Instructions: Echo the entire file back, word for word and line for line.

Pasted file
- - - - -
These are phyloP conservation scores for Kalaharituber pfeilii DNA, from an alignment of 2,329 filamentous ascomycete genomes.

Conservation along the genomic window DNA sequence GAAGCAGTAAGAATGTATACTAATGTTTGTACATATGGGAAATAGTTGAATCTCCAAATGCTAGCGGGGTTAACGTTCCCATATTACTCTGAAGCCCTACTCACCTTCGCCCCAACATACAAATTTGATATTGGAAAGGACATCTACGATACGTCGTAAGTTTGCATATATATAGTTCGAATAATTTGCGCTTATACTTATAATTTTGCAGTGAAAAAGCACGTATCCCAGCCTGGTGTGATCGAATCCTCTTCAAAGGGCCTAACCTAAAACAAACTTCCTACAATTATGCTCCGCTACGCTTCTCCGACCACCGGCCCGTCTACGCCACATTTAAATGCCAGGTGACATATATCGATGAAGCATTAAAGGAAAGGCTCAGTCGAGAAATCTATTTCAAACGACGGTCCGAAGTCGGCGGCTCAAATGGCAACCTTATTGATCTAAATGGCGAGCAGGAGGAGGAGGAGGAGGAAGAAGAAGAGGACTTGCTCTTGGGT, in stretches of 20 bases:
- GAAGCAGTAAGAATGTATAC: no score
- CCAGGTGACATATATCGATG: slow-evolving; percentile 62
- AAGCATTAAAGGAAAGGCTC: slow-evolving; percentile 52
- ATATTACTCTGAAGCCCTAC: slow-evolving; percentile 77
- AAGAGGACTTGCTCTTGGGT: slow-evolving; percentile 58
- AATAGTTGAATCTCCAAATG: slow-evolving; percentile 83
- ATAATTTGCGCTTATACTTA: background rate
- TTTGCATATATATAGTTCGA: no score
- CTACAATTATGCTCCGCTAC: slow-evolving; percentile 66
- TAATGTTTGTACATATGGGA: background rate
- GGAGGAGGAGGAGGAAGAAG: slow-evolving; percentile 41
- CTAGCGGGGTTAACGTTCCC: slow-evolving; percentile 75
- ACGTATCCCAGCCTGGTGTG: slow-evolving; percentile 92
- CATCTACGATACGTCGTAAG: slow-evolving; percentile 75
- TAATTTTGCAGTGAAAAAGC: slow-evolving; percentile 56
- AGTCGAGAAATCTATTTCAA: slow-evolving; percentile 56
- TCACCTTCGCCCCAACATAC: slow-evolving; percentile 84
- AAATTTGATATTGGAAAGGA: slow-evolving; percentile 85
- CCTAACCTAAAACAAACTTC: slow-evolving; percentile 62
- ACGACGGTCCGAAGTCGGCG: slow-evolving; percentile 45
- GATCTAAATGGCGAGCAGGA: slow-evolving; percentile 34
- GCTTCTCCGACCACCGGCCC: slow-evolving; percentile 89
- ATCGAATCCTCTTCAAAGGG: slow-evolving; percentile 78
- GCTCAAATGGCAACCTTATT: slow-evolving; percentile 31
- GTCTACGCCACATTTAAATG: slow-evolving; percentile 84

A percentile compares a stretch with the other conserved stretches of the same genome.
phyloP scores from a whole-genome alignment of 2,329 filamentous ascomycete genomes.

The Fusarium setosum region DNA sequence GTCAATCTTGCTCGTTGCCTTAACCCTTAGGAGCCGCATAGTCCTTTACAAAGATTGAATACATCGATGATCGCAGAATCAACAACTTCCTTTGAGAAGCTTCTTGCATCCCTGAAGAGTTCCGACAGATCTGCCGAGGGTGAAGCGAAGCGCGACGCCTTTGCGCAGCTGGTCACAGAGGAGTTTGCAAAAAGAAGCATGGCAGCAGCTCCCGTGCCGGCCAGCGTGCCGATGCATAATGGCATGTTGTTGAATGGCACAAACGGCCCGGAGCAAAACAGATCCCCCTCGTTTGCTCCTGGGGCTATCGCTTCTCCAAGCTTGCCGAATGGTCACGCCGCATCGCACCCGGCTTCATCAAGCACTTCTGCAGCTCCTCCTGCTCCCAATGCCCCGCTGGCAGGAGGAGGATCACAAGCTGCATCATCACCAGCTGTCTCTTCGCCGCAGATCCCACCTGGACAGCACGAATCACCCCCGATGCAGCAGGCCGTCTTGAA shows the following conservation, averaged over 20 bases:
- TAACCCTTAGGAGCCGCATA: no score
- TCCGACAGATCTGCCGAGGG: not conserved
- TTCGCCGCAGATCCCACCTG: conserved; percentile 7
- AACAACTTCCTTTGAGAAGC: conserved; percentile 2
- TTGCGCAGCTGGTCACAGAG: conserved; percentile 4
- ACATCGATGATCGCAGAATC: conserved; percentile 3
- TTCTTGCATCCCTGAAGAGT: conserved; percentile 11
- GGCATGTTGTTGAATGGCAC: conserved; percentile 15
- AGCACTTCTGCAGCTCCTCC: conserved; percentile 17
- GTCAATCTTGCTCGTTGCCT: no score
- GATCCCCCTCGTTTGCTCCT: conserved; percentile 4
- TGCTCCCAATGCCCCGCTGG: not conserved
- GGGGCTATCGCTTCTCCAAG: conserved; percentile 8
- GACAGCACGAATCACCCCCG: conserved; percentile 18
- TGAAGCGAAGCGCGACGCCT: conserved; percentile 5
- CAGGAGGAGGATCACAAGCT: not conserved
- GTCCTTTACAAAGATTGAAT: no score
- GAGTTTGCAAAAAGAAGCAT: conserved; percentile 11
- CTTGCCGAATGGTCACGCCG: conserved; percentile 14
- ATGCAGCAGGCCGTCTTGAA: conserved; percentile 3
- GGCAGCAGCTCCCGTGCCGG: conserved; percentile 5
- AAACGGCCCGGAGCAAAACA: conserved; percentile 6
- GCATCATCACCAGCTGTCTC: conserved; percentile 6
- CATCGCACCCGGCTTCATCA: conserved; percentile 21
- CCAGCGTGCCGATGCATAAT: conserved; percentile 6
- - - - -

These are phyloP conservation scores for Kalaharituber pfeilii DNA, from an alignment of 2,329 filamentous ascomycete genomes.

Conservation along the genomic window DNA sequence GAAGCAGTAAGAATGTATACTAATGTTTGTACATATGGGAAATAGTTGAATCTCCAAATGCTAGCGGGGTTAACGTTCCCATATTACTCTGAAGCCCTACTCACCTTCGCCCCAACATACAAATTTGATATTGGAAAGGACATCTACGATACGTCGTAAGTTTGCATATATATAGTTCGAATAATTTGCGCTTATACTTATAATTTTGCAGTGAAAAAGCACGTATCCCAGCCTGGTGTGATCGAATCCTCTTCAAAGGGCCTAACCTAAAACAAACTTCCTACAATTATGCTCCGCTACGCTTCTCCGACCACCGGCCCGTCTACGCCACATTTAAATGCCAGGTGACATATATCGATGAAGCATTAAAGGAAAGGCTCAGTCGAGAAATCTATTTCAAACGACGGTCCGAAGTCGGCGGCTCAAATGGCAACCTTATTGATCTAAATGGCGAGCAGGAGGAGGAGGAGGAGGAAGAAGAAGAGGACTTGCTCTTGGGT, in stretches of 20 bases:
- GAAGCAGTAAGAATGTATAC: no score
- CCAGGTGACATATATCGATG: slow-evolving; percentile 62
- AAGCATTAAAGGAAAGGCTC: slow-evolving; percentile 52
- ATATTACTCTGAAGCCCTAC: slow-evolving; percentile 77
- AAGAGGACTTGCTCTTGGGT: slow-evolving; percentile 58
- AATAGTTGAATCTCCAAATG: slow-evolving; percentile 83
- ATAATTTGCGCTTATACTTA: background rate
- TTTGCATATATATAGTTCGA: no score
- CTACAATTATGCTCCGCTAC: slow-evolving; percentile 66
- TAATGTTTGTACATATGGGA: background rate
- GGAGGAGGAGGAGGAAGAAG: slow-evolving; percentile 41
- CTAGCGGGGTTAACGTTCCC: slow-evolving; percentile 75
- ACGTATCCCAGCCTGGTGTG: slow-evolving; percentile 92
- CATCTACGATACGTCGTAAG: slow-evolving; percentile 75
- TAATTTTGCAGTGAAAAAGC: slow-evolving; percentile 56
- AGTCGAGAAATCTATTTCAA: slow-evolving; percentile 56
- TCACCTTCGCCCCAACATAC: slow-evolving; percentile 84
- AAATTTGATATTGGAAAGGA: slow-evolving; percentile 85
- CCTAACCTAAAACAAACTTC: slow-evolving; percentile 62
- ACGACGGTCCGAAGTCGGCG: slow-evolving; percentile 45
- GATCTAAATGGCGAGCAGGA: slow-evolving; percentile 34
- GCTTCTCCGACCACCGGCCC: slow-evolving; percentile 89
- ATCGAATCCTCTTCAAAGGG: slow-evolving; percentile 78
- GCTCAAATGGCAACCTTATT: slow-evolving; percentile 31
- GTCTACGCCACATTTAAATG: slow-evolving; percentile 84

A percentile compares a stretch with the other conserved stretches of the same genome.
phyloP scores from a whole-genome alignment of 2,329 filamentous ascomycete genomes.

The Fusarium setosum region DNA sequence GTCAATCTTGCTCGTTGCCTTAACCCTTAGGAGCCGCATAGTCCTTTACAAAGATTGAATACATCGATGATCGCAGAATCAACAACTTCCTTTGAGAAGCTTCTTGCATCCCTGAAGAGTTCCGACAGATCTGCCGAGGGTGAAGCGAAGCGCGACGCCTTTGCGCAGCTGGTCACAGAGGAGTTTGCAAAAAGAAGCATGGCAGCAGCTCCCGTGCCGGCCAGCGTGCCGATGCATAATGGCATGTTGTTGAATGGCACAAACGGCCCGGAGCAAAACAGATCCCCCTCGTTTGCTCCTGGGGCTATCGCTTCTCCAAGCTTGCCGAATGGTCACGCCGCATCGCACCCGGCTTCATCAAGCACTTCTGCAGCTCCTCCTGCTCCCAATGCCCCGCTGGCAGGAGGAGGATCACAAGCTGCATCATCACCAGCTGTCTCTTCGCCGCAGATCCCACCTGGACAGCACGAATCACCCCCGATGCAGCAGGCCGTCTTGAA shows the following conservation, averaged over 20 bases:
- TAACCCTTAGGAGCCGCATA: no score
- TCCGACAGATCTGCCGAGGG: not conserved
- TTCGCCGCAGATCCCACCTG: conserved; percentile 7
- AACAACTTCCTTTGAGAAGC: conserved; percentile 2
- TTGCGCAGCTGGTCACAGAG: conserved; percentile 4
- ACATCGATGATCGCAGAATC: conserved; percentile 3
- TTCTTGCATCCCTGAAGAGT: conserved; percentile 11
- GGCATGTTGTTGAATGGCAC: conserved; percentile 15
- AGCACTTCTGCAGCTCCTCC: conserved; percentile 17
- GTCAATCTTGCTCGTTGCCT: no score
- GATCCCCCTCGTTTGCTCCT: conserved; percentile 4
- TGCTCCCAATGCCCCGCTGG: not conserved
- GGGGCTATCGCTTCTCCAAG: conserved; percentile 8
- GACAGCACGAATCACCCCCG: conserved; percentile 18
- TGAAGCGAAGCGCGACGCCT: conserved; percentile 5
- CAGGAGGAGGATCACAAGCT: not conserved
- GTCCTTTACAAAGATTGAAT: no score
- GAGTTTGCAAAAAGAAGCAT: conserved; percentile 11
- CTTGCCGAATGGTCACGCCG: conserved; percentile 14
- ATGCAGCAGGCCGTCTTGAA: conserved; percentile 3
- GGCAGCAGCTCCCGTGCCGG: conserved; percentile 5
- AAACGGCCCGGAGCAAAACA: conserved; percentile 6
- GCATCATCACCAGCTGTCTC: conserved; percentile 6
- CATCGCACCCGGCTTCATCA: conserved; percentile 21
- CCAGCGTGCCGATGCATAAT: conserved; percentile 6